I’VE a soft spot for Tangier.
It was an international zone awash with spies in the Second World War, and only incorporated into Morocco after its independence from France in 1956.
Even today, it retains a faint air of mystery and intrigue.
Small and intimate, I’ve always thought it would have made a more plausible setting for Bogart and Bergman than ‘Casablanca’.
The atmosphere is pure Agatha Christie, plus a hint of the drug-addled exploits of William Burroughs.
The 14th-century Syrian traveller Abu aI-Fida wrote that Tangier was famous for three things – its grapes, its pears and the brainlessness of its inhabitants.
Another, from the nearby Moroccan town of Sabtah explained it thus “Outside Tangier is a spring called Barqal.
Its water is said to cause stupidity.
They diagnose their imbeciles by saying “It’s not their fault.
They’ve drunk the water of Barqal”
On previous trips I’ve been careful to mix the tap water with scotch and suffered no ill effects that I am aware of – although anyone who has been around me when I drink scotch may beg to differ. I blame it on my Glaswegian roots…
But Tangier is certainly a weekend kind of place, and to a European used to the laid-back atmosphere of Tarifa, the constant hassle (plus the aforementioned idiocy) can soon leave you screaming something along the lines of “I’m a Marbella celebrity. Get me out of here!”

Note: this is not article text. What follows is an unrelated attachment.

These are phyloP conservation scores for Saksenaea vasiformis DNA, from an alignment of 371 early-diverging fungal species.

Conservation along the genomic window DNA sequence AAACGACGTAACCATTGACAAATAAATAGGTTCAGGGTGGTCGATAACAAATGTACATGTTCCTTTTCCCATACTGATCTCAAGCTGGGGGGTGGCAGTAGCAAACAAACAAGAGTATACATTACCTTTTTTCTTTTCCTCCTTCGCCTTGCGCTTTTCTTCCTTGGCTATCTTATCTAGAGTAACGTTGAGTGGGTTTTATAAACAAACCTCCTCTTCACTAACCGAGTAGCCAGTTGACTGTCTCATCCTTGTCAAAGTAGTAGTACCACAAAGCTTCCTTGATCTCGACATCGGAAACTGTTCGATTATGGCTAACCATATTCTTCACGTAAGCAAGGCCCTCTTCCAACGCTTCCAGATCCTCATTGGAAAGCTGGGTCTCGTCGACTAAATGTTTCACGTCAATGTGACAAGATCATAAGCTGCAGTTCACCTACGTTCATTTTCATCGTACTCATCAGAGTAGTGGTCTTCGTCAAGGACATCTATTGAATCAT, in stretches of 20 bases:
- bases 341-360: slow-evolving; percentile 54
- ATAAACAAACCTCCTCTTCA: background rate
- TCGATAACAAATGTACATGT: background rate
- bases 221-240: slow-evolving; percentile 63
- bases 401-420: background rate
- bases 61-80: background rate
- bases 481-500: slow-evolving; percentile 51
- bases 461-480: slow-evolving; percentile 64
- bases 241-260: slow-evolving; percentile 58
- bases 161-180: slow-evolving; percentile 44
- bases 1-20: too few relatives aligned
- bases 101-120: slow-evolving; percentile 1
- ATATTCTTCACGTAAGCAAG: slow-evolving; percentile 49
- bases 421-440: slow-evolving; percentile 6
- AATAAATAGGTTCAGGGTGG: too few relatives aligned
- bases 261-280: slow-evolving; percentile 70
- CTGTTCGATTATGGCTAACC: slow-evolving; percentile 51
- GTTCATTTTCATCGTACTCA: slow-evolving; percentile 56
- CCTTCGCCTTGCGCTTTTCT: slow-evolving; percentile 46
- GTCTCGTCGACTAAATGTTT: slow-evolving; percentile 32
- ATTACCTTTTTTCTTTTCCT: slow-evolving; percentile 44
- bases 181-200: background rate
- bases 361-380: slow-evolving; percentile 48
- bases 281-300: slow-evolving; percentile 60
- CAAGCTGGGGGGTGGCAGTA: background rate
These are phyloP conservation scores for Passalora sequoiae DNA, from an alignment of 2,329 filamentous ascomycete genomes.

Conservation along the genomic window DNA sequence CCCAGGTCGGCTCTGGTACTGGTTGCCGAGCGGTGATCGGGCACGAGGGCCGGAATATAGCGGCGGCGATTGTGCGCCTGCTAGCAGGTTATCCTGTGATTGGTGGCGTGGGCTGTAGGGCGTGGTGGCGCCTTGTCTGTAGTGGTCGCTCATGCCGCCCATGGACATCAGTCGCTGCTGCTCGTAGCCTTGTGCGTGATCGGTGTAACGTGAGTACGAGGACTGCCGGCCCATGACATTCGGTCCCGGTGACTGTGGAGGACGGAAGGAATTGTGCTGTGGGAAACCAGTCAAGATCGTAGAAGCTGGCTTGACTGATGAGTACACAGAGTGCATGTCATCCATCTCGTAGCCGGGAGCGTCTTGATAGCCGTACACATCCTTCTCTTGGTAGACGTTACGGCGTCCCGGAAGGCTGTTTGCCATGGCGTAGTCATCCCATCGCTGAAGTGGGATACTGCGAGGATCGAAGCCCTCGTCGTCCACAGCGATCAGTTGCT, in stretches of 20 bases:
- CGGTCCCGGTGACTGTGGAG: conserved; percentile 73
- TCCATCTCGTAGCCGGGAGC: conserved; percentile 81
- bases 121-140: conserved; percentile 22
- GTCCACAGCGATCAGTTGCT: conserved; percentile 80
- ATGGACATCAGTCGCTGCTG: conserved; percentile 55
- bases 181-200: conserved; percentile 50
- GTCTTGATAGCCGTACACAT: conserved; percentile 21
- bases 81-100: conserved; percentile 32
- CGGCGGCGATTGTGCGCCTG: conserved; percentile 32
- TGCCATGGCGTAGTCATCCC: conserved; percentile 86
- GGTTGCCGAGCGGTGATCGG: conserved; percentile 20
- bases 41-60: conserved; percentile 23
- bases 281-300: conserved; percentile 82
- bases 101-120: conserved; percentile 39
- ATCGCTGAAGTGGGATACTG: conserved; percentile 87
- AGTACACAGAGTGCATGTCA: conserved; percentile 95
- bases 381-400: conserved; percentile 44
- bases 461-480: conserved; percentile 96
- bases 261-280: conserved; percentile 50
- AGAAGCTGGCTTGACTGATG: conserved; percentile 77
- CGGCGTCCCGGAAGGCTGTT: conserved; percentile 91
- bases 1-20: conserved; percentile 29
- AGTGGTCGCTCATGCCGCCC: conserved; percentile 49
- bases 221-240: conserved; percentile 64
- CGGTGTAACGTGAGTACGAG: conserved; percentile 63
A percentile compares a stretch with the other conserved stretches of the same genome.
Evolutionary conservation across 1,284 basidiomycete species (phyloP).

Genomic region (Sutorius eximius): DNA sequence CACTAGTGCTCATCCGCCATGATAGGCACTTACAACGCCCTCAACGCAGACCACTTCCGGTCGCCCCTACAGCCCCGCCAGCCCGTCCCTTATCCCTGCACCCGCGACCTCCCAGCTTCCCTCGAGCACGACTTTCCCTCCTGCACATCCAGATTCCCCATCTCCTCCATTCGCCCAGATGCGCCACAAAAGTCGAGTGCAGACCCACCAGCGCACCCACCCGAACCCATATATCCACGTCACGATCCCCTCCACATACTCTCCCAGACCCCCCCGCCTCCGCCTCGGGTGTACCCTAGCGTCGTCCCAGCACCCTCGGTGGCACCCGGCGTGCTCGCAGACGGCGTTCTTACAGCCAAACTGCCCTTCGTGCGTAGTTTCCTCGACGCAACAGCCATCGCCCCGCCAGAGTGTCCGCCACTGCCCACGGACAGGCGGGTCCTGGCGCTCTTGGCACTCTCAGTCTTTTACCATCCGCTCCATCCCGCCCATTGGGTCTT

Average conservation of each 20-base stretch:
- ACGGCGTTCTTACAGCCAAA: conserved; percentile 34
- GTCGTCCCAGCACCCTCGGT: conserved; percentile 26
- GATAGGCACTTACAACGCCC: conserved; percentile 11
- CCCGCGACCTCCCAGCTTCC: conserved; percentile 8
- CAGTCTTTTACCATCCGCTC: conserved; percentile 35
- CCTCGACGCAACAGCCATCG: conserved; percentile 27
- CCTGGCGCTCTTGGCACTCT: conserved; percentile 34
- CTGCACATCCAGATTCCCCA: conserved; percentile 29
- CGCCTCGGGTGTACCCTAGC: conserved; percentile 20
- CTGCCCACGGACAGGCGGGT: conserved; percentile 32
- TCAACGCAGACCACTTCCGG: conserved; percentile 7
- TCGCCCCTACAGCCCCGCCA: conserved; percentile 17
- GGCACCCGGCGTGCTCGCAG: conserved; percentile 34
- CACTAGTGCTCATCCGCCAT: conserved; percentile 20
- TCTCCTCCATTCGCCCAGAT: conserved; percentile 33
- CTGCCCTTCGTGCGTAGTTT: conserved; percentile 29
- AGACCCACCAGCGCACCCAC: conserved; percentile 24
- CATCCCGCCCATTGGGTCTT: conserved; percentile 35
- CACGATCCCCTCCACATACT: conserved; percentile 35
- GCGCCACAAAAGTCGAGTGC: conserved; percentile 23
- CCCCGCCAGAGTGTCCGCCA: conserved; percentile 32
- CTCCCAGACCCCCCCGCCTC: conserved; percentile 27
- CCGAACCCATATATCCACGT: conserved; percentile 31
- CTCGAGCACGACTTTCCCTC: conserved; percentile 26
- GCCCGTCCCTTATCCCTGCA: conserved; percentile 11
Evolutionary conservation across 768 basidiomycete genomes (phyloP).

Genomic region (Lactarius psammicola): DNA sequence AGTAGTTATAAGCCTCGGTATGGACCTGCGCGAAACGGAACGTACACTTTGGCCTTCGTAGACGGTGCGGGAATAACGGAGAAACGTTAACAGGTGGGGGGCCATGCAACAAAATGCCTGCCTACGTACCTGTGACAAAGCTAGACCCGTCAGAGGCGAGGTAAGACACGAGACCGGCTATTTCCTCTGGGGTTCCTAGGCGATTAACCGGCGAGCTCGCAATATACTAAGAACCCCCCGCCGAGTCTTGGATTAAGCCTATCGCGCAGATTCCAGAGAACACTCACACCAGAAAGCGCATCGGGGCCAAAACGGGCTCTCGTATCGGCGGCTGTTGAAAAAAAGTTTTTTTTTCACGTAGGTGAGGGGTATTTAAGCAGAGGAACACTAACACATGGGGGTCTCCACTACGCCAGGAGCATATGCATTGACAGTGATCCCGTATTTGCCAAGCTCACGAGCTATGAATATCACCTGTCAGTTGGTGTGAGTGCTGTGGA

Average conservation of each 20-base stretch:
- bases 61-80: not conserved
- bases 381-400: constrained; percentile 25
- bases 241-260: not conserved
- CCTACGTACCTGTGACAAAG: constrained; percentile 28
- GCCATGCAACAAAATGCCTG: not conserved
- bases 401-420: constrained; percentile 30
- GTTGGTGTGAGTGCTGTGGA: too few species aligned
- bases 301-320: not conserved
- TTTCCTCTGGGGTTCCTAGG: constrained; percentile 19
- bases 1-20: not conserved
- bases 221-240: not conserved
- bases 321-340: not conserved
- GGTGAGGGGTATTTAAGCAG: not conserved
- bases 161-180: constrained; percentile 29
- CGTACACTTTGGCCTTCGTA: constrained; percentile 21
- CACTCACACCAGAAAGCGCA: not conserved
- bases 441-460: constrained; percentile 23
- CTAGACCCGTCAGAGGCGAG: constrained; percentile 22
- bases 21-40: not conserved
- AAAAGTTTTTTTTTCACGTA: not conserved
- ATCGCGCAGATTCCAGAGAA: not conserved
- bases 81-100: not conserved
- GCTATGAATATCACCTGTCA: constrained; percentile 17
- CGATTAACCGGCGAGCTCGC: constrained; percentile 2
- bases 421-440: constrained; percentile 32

Medieval Arab geographers believed that the remains of an ancient bridge lie beneath the waves between the two continents, and that it would be revealed again at the end of time. Unfortunately I couldn’t wait that long so grabbed the fast ferry from Tarifa. (Incidentally, I have my own theory about the passage of time in Marbella. Every day is Christmas, every night is New Years Eve, and every morning after feels like the End of the World).
Driving in Tangier is not for the faint of heart and the infamous Gumball Rally boys added even more chaos to the roads when they roared through on their way to Marrakech. At the reception the night before, I asked the tall, blond, Danish driver who was leading the race if he had any apprehensions about driving through Tangier. “Not at all,” he replied, “In fact, I have Moroccan blood, you know?”
“Really?” I replied incredulously.
“Yes. It’s all over the front of my Porsche!”
But the best phrase describing Tangier belongs to an Aussie mate of mine, Spud. (Crazy Name, Crazy Guy) who said, “ I passed through Tangier like a dose of salts, literally”
Of course, if plans currently on the drawing board come to fruition, then getting out of Africa will be a breeze. I refer, of course, to the proposed undersea tunnel linking Africa to Europe. Just think of it – Moroccan and Andalucian design and construction expertise, working together on a project that spans two constantly-shifting continental plates.
If you’re the first car through, though, take my advice – pack your scuba gear.